For as long as I can recall, in the almost 10 years of being together, people have always thought Jason and I were very opposite. That is most certainly true to some extent, but it was highlighted even more this week.
As most of you are aware, Beckett went through some genetic testing earlier this month to determine if his deafness was caused by something related to genetics. Our doctors advised us that his deafness was either caused by genetics or the gentamicin he was on during his stay in NICU shortly after birth. We wanted to know either way as we have been yearning for closure on the “how” aspect of this journey.
The results of the gene sequencing showed that Beckett had two compound heteozygous pathogenic variants, c. 35delG (p.Gly12Valfs*2) and c.229T>C (p.Trp77Arg) detected in GJB2 in his DNA. That means that Jason has one of these genes and I have the other. Imagine hearing that news. The only reason our son is deaf is because Jason had one of these genes and I have the other and once they’re combined they caused deafness for children at or shortly following birth. Truly opposite genes attracted in our case. This also means that 25% of the children Jason and I have together will be deaf.
Because of this staggering statistic, Jason and I have closed the curtain on the possibility of having more children. We’re still trying to figure out how we will provide, to the best of our capabilities, for Beckett. I’ve been mourning the fact that we will not be having more children. Mourning the fact that we still have four embryos frozen and understanding that one of them will be deaf. My heart hurts just thinking that there is a possibility that our fertility center would destroy them instead of allowing us to donate which was the original plan. (Disclaimer: We have not discussed this news with the fertility center yet, so we’re not sure what will actually occur. These are only our fears.)
We spent most of the morning and early afternoon at Mott’s Children’s Hospital in Ann Arbor yesterday receiving these results and truly diving in the genetic backgrounds of each of us even undergoing blood work to determine which of those two genes I carry and which one Jason carries. Braxton even did blood work so we could determine if he also carries a recessive gene. Our doctors told us that they are pretty confident that Braxton is in the clear especially because he hasn’t shown any signs of hearing loss. That kid can hear me tip toeing up the stairs. 🙂 We should receive the results of that test in a month or so.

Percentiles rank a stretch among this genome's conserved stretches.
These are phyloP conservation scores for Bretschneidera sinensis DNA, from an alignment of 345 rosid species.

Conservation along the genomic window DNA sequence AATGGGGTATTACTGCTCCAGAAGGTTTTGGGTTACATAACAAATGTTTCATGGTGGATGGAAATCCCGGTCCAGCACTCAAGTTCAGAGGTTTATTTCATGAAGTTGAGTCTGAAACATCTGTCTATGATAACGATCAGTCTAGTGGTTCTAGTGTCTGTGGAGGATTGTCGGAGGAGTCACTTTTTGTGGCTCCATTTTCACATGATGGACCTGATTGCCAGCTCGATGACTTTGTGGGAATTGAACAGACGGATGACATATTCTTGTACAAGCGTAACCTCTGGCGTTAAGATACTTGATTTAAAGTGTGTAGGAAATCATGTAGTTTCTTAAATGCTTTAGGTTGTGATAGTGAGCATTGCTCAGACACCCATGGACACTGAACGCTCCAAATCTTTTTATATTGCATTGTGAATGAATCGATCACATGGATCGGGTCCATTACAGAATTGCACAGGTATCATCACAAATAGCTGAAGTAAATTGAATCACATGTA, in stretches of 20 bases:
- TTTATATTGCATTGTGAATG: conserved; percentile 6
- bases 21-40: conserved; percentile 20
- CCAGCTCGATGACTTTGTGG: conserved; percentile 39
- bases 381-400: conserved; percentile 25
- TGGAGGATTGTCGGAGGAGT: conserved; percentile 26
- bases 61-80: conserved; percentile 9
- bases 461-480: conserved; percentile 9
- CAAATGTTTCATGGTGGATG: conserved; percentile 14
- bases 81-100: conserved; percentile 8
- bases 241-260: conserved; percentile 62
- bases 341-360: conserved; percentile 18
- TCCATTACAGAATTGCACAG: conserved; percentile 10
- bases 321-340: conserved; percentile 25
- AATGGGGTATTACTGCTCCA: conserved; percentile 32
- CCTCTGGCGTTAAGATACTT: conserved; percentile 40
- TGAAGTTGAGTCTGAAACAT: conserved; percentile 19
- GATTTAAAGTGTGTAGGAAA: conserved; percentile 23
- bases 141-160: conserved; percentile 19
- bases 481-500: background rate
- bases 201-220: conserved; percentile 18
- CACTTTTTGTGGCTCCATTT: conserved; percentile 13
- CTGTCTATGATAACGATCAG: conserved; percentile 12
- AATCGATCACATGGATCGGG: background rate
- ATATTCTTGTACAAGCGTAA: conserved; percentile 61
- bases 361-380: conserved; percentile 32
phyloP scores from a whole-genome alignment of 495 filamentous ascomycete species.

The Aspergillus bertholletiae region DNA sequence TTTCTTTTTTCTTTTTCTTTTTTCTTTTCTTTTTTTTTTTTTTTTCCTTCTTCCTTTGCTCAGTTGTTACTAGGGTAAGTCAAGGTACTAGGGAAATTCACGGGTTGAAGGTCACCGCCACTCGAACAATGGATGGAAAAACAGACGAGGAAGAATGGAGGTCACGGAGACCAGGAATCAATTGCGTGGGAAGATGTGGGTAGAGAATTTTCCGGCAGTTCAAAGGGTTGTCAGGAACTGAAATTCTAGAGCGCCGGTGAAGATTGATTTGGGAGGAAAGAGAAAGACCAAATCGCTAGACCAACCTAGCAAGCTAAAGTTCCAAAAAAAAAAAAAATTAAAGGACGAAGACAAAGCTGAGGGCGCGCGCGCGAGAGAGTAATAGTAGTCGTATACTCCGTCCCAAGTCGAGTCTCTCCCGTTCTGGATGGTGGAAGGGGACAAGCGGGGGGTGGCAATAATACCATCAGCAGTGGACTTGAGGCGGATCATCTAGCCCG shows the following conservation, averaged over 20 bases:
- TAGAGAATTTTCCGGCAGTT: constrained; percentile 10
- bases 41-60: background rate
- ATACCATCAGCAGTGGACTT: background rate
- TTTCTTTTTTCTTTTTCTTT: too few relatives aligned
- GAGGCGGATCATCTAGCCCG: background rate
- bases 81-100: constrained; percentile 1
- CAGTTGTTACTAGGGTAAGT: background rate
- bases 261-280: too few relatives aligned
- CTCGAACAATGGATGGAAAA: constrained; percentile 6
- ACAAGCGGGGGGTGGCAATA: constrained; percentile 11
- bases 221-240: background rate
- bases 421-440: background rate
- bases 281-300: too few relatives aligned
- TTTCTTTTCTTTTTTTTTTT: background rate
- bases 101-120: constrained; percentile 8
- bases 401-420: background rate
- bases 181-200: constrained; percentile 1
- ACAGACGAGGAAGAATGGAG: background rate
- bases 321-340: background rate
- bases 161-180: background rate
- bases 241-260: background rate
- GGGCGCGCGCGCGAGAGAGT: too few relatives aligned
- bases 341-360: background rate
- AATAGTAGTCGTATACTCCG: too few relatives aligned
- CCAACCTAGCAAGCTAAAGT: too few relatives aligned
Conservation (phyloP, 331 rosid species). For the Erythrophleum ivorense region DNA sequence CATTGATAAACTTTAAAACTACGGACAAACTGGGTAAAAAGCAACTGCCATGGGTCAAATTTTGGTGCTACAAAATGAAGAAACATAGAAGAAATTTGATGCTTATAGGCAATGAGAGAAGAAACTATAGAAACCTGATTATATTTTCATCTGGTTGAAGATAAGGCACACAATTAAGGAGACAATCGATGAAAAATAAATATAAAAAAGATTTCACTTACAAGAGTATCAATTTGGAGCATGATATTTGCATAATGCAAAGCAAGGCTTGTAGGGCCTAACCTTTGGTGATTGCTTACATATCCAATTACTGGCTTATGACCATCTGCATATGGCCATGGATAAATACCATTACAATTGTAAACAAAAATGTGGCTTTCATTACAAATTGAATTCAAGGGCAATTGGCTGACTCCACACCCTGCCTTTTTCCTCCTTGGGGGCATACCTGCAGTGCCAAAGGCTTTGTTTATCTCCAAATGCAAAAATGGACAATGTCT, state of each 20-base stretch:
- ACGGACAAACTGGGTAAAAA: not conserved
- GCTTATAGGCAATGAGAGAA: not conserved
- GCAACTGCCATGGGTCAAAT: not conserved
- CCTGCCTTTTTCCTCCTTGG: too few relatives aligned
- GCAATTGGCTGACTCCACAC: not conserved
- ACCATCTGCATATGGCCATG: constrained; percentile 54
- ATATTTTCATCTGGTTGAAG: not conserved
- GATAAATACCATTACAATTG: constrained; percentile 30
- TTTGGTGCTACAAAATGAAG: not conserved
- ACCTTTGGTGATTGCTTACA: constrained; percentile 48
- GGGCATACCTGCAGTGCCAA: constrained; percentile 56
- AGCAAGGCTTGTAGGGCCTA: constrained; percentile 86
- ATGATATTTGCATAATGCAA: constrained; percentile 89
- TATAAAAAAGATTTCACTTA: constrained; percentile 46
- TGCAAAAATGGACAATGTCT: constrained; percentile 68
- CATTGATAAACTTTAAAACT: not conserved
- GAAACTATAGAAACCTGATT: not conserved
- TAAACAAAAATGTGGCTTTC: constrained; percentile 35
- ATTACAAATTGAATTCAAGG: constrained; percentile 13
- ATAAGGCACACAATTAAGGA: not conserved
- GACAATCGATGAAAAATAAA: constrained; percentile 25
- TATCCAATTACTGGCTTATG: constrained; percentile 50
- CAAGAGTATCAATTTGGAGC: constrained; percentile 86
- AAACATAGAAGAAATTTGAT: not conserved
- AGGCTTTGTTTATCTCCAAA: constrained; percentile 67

So there’s that. There is the latest twist in this crazy life Jason and I share. We truly exemplify the saying “opposites attract” and unfortunately not in a fun way in some cases. We have received some closure, at this point, and for me that was truly important. I’ve been harboring such guilt. I had myself convinced that part of the reason he had hearing loss was because of me falling at 37 weeks. I thought for sure it had something to do with it, but now I can let that go. And what a huge relief.
We are moving forward with hearing aids which Beckett will receive on the 26th of January. The sounds he picks up, if he picks up anything, might not be audible, but he will know he isn’t living in a silent world. From there, we will be having speech pathologists come out to our home starting at 6 months to help us with language. If we decide to move forward with an implant, that won’t be until he is one in August of 2018.
Until then, we are doing everything in our power to help Beckett and we are confidant that with the great doctors we are working with, the resources available to us, our perseverance and strength, our Faith, along with our family and friends, that this season will be just that, a season. A season of growth, a season of learning, a season of drawbacks and triumphs and a season of tremendous change.
We have welcomed this journey with open arms, and though it might be challenging at times, we will tackle this journey with faith, hope and love.